About doug oudin:
Hi friends. My name is Doug Oudin, a former harbormaster from Catalina Island, California. I have written two books, my memoir; ‘Between Two Harbors, Reflections of a Catalina Island Harbormaster’, and a seafaring novel; ‘Five Weeks to Jamaica’. Both books rate 4+ Stars on Amazon.
My personal experiences at sea, from my involvement with the death of actress Natalie Wood, to my years as a licensed boat captain, have given me the inspiration for creating my stories.
It is said that there is no substitute for experience, and I am a man of the sea.
What inspires you to write?
For twenty-one years, while living on Catalina Island, I wrote a weekly column for the Catalina Islander Newspaper (Between Two Harbors). Because of the many things I saw, lived, and experienced, I often thought about writing a book, or two, but my job did not allow the time needed to write beyond the weekly article I did for the paper. After leaving the Island, I dedicated my time and energy to writing my books.
Tell us about your writing process.
I’m a ‘train of thought’ writer. I begin with a story that I either lived, heard about, or imagined, and then begin writing. I do research when necessary to get details accurate, and create characters that in my mind, fit the story line. Or, in the case of my memoir, I bring the stories to life with memories, and interviews with the people that shared the experiences.
I usually write rapidly, typing my stream of thought as quickly as my fingers will allow. When finished with a sequence, I will set it aside for at least one day, and then read the sequence for continuity, clarity, and whether I like it or not.
For Fiction Writers: Do you listen (or talk to) to your characters?
I like to imagine my characters are real people that I’ve known. They become either a friend or a nemesis, and their actions and mannerisms play out within my writing as if I am watching them, like on tv or in a movie.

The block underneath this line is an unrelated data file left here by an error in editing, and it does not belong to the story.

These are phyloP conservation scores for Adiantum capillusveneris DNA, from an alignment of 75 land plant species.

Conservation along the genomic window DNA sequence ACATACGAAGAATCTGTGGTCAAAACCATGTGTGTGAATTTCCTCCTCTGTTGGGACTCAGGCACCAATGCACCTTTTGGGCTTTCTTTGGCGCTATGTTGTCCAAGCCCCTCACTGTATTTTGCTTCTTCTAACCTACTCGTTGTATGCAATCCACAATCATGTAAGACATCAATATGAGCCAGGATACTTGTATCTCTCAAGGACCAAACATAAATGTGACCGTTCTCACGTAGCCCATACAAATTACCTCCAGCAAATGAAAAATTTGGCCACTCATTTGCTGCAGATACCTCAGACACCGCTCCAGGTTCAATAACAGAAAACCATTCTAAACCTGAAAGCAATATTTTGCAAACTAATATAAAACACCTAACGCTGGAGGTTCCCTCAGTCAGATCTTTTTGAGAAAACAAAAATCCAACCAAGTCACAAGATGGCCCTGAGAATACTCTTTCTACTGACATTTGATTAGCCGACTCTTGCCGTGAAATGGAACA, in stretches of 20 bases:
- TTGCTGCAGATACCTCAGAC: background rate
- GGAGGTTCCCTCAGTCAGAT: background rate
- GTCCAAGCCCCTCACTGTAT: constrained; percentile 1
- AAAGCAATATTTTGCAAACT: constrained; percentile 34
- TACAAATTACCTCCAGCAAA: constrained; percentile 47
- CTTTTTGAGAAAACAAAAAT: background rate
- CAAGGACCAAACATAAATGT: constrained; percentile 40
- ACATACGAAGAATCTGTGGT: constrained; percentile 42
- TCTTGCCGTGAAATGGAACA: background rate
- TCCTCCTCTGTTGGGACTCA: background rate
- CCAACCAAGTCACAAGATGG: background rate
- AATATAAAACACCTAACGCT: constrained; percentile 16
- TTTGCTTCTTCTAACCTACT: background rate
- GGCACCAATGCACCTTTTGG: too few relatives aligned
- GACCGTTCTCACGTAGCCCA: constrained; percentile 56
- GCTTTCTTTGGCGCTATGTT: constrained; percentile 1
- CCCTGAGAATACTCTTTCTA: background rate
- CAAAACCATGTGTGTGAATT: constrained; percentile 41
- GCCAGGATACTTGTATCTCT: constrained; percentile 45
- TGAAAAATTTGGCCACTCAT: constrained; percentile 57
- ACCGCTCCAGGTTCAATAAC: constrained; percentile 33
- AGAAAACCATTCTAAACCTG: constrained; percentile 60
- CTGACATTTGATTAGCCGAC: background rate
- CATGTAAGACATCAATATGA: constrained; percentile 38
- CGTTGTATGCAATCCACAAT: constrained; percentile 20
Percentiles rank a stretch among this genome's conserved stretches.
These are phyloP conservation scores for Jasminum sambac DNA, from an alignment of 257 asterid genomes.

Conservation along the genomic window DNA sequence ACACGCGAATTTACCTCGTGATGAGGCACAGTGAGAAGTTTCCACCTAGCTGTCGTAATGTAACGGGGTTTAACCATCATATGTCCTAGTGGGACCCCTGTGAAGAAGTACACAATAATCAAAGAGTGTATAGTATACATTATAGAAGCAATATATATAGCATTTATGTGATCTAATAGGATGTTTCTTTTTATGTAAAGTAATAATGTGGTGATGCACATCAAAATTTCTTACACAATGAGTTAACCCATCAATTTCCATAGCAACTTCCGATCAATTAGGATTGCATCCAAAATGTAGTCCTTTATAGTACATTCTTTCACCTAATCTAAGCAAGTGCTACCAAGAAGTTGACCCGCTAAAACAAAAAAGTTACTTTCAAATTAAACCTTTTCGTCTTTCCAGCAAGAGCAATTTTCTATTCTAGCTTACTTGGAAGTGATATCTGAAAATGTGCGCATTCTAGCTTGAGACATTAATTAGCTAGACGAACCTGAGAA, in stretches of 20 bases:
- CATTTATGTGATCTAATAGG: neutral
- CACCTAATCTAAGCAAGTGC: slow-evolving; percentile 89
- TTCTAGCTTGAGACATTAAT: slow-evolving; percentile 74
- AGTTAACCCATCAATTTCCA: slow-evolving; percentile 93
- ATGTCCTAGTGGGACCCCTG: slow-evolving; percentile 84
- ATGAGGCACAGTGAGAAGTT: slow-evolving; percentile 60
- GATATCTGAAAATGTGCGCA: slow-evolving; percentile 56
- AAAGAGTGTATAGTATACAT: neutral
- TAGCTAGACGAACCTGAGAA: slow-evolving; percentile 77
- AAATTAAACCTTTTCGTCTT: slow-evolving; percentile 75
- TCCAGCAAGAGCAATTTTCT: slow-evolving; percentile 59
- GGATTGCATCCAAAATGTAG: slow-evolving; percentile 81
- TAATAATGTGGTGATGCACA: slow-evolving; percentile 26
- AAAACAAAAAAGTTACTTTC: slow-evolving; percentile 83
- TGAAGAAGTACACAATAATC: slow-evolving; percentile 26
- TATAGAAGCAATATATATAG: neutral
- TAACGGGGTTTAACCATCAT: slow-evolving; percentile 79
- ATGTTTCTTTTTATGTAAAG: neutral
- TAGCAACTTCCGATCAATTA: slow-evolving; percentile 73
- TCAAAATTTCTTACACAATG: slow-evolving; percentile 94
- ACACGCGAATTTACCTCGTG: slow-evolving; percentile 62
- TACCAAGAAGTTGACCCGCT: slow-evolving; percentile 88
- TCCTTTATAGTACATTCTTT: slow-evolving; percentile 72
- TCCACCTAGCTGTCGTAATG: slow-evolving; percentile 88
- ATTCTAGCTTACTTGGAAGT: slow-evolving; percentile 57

I hear their voices, see their expressions, and feel their emotions.
What advice would you give other writers?
Write with your own style, your own words, and your own message. Also, write what you know. You can get creative while telling a story, but the basic theme should be a subject that you are familiar with, and are comfortable in telling. I’ve learned that it is very difficult to tell a story that strays too far from home.
How did you decide how to publish your books?
After submitting my first manuscript to nearly 100 publishing companies, and getting rejection notices back from about half (the others I never heard from), I decided to ‘self-publish with an online publishing company. Big mistake.
I had no insight, no platform (didn’t even know what it was), and no advice. I wanted to do it on my own, thinking I could just jump into the field and find someone that would get my book(s) out there and they would start selling.
Fortunately, because of my visibility and notoriety as harbormaster on Catalina, I had a rather large niche market. That helped my first book sell enough copies for me to break-even, plus a little.
I accepted a two-book package with my publisher, knowing that I had a second book in the works. While I am pleased with the quality of the books, and the minimal success I have had, I would highly recommend doing your homework about the publishing industry before jumping into the first offer that looks promising. I am extremely disappointed with the support, assistance, and expense that my publishing package wound up being, and I strongly suggest other fledgling authors go slowly, cautiously, and carefully into the process.
What do you think about the future of book publishing?
As an author, I think the future of book publishing will become more and more digitally oriented. There will always be a market for printed materials, but I do think that market will continue to shrink as future generations of readers mature.
As a reader, I’m old school; I like the feel, the method, and the touch of a real book in my hands, but I realize that my generation will probably be the last of the breed.
What genres do you write?: Memoir, Fiction
What formats are your books in?: eBook, Print, Both eBook and Print
Link To doug oudin Page On Amazon
All information in this post is presented “as is” supplied by the author. We don’t edit, to allow you, the reader, to hear the author in their own voice.